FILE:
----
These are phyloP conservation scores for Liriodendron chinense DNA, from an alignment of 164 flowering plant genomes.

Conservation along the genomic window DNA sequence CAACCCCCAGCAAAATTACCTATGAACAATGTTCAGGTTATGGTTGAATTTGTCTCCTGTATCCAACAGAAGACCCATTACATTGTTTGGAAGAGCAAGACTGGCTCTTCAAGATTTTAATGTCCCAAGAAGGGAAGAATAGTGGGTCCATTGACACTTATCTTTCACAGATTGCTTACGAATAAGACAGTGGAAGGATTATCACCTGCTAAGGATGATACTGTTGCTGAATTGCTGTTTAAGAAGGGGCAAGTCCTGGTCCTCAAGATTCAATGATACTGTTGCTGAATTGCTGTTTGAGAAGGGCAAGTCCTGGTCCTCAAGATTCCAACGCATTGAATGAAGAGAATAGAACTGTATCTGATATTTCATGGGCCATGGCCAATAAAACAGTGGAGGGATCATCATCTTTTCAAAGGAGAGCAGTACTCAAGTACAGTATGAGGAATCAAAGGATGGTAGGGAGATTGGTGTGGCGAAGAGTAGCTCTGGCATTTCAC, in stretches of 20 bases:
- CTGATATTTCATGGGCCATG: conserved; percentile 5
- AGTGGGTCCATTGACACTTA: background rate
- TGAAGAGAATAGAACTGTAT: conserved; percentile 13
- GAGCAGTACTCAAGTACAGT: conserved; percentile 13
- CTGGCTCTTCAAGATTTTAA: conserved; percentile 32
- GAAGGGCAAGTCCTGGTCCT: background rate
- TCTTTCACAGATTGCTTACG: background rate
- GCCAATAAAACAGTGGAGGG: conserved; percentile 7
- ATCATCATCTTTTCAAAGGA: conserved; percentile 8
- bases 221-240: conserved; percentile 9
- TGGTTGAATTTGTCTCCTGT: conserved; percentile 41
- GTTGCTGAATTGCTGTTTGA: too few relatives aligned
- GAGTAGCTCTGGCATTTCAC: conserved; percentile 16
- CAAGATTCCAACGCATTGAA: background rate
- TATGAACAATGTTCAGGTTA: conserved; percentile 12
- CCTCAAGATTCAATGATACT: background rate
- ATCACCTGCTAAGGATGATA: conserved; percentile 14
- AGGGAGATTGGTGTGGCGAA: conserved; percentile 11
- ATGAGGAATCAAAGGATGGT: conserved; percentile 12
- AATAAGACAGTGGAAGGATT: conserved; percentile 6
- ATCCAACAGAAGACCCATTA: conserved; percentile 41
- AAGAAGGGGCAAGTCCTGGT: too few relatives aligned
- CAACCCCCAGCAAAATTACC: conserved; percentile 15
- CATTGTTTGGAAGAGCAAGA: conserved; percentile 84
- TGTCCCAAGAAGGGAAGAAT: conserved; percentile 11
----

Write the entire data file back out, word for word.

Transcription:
These are phyloP conservation scores for Liriodendron chinense DNA, from an alignment of 164 flowering plant genomes.

Conservation along the genomic window DNA sequence CAACCCCCAGCAAAATTACCTATGAACAATGTTCAGGTTATGGTTGAATTTGTCTCCTGTATCCAACAGAAGACCCATTACATTGTTTGGAAGAGCAAGACTGGCTCTTCAAGATTTTAATGTCCCAAGAAGGGAAGAATAGTGGGTCCATTGACACTTATCTTTCACAGATTGCTTACGAATAAGACAGTGGAAGGATTATCACCTGCTAAGGATGATACTGTTGCTGAATTGCTGTTTAAGAAGGGGCAAGTCCTGGTCCTCAAGATTCAATGATACTGTTGCTGAATTGCTGTTTGAGAAGGGCAAGTCCTGGTCCTCAAGATTCCAACGCATTGAATGAAGAGAATAGAACTGTATCTGATATTTCATGGGCCATGGCCAATAAAACAGTGGAGGGATCATCATCTTTTCAAAGGAGAGCAGTACTCAAGTACAGTATGAGGAATCAAAGGATGGTAGGGAGATTGGTGTGGCGAAGAGTAGCTCTGGCATTTCAC, in stretches of 20 bases:
- CTGATATTTCATGGGCCATG: conserved; percentile 5
- AGTGGGTCCATTGACACTTA: background rate
- TGAAGAGAATAGAACTGTAT: conserved; percentile 13
- GAGCAGTACTCAAGTACAGT: conserved; percentile 13
- CTGGCTCTTCAAGATTTTAA: conserved; percentile 32
- GAAGGGCAAGTCCTGGTCCT: background rate
- TCTTTCACAGATTGCTTACG: background rate
- GCCAATAAAACAGTGGAGGG: conserved; percentile 7
- ATCATCATCTTTTCAAAGGA: conserved; percentile 8
- bases 221-240: conserved; percentile 9
- TGGTTGAATTTGTCTCCTGT: conserved; percentile 41
- GTTGCTGAATTGCTGTTTGA: too few relatives aligned
- GAGTAGCTCTGGCATTTCAC: conserved; percentile 16
- CAAGATTCCAACGCATTGAA: background rate
- TATGAACAATGTTCAGGTTA: conserved; percentile 12
- CCTCAAGATTCAATGATACT: background rate
- ATCACCTGCTAAGGATGATA: conserved; percentile 14
- AGGGAGATTGGTGTGGCGAA: conserved; percentile 11
- ATGAGGAATCAAAGGATGGT: conserved; percentile 12
- AATAAGACAGTGGAAGGATT: conserved; percentile 6
- ATCCAACAGAAGACCCATTA: conserved; percentile 41
- AAGAAGGGGCAAGTCCTGGT: too few relatives aligned
- CAACCCCCAGCAAAATTACC: conserved; percentile 15
- CATTGTTTGGAAGAGCAAGA: conserved; percentile 84
- TGTCCCAAGAAGGGAAGAAT: conserved; percentile 11